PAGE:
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What Should I Know about Prototype Design?

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  • Written By: John B Landers
  • Edited By: Bronwyn Harris
  • Last Modified Date: 24 March 2014
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    Conjecture Corporation
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Prototype design is the process involved in turning a concept into an original model. Once an inventor has worked out the flaws and knows what the invention will need to function, the design process can began. The type and purpose of the prototype often depends on the circumstances. Designing a prototype is often referred to as evolutionary. Many prototype design projects start out as simply as building a rough mock-up of the product using cardboard, plastic, and tape. More advance designs construct models that are functional, virtual, or 3-D prototypes.

Designers, engineers and product development professionals need to understand the weaknesses, and restrictions of their designs, as well as its strengths. Prototype models not only bring product designs to life, but also help others to better evaluate the creation. Models are intended to give people the information they need to make decisions about the product. Many prototype designers try to replicate the properties and characteristics of the intended design to the best of their ability. However, even the best prototypes will compromise on the final production design.

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Initially, the prototype should be as simple as possible. Many people start out by sketching their concept with pencil and paper, often doing several iterations of the idea as they envision it. The objective is to break the idea down and make it as simple as possible. More complex designs may require the use of computer software. Once the concept has been worked out, it is ready for the first phase in the prototype design process. Taking the idea from conception to a physical good is referred to as “reducing the invention to practice.”

There are many categories of prototypes designs, including proof of principle, aesthetic model and functional prototypes. The proof of principle is a design model that proves that a component, new product, or final system actually works. This type of prototype should be tough enough to demonstrate the functionality of the product; however, it is not necessary for this particular model to replicate materials, visual aspects, or manufacturing procedures. Proof of principle prototype designs are often used to define components of the concept’s options that will not work or may even need further research and development.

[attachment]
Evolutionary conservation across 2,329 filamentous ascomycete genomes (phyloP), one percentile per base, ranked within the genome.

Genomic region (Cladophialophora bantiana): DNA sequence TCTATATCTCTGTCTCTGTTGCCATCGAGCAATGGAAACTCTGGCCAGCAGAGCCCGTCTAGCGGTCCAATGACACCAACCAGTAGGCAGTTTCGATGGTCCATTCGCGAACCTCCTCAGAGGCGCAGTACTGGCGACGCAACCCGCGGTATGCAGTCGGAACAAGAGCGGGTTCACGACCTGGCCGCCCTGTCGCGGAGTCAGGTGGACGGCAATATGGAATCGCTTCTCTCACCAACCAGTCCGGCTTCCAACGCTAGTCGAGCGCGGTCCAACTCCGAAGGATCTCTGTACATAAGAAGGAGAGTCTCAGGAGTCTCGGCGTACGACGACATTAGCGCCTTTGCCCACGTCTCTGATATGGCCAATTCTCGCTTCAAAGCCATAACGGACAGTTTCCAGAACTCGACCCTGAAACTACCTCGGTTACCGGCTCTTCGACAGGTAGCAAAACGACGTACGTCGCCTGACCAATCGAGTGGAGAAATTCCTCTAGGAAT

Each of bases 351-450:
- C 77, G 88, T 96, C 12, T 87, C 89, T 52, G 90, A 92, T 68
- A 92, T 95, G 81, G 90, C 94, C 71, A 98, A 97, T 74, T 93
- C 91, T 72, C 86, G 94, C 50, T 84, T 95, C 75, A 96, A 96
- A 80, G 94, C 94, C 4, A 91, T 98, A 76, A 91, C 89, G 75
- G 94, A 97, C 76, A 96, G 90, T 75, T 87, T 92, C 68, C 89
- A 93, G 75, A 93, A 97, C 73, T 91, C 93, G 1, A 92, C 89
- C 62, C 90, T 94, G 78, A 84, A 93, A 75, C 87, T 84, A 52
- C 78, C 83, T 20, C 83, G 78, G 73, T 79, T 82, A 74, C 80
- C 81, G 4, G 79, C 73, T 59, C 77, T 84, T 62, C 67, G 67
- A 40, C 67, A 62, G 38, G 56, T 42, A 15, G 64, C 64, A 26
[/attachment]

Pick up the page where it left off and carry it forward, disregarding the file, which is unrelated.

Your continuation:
The form study is a prototype design that may have the size, look, and appearance of the end-product, but is not functional. Many form study prototype models are hand-crafted or machine designs. Most are made of inexpensive materials and may not necessarily be representative of texture, finish, or color of the finished product. This type of prototype design is usually created for the purpose of making internal decisions about the product.

Designers use aesthetic or visual prototype designs when they wish to simulate features such as appearance, color, and texture. This particular model is not intended to be functional and is often use for photo sessions, market analysis, or executive reviews. Functional prototype models are also called working models. They are intended, as much as possible, to demonstrate the final model, including functionality, aesthetics, materials, and other features. Usually, working models are scaled down to make them more cost effective.

Another method of prototype design is called rapid prototyping. It encompasses a set of methods that use three-dimensional computer aided design (CAD) to construct models or components. Engineering, marketing, and production can become involved with the product from its conception. All these departments are able to evaluate the product early in the process and through production. This prototype design model allows for corrections and alterations to be made at little cost and development time.

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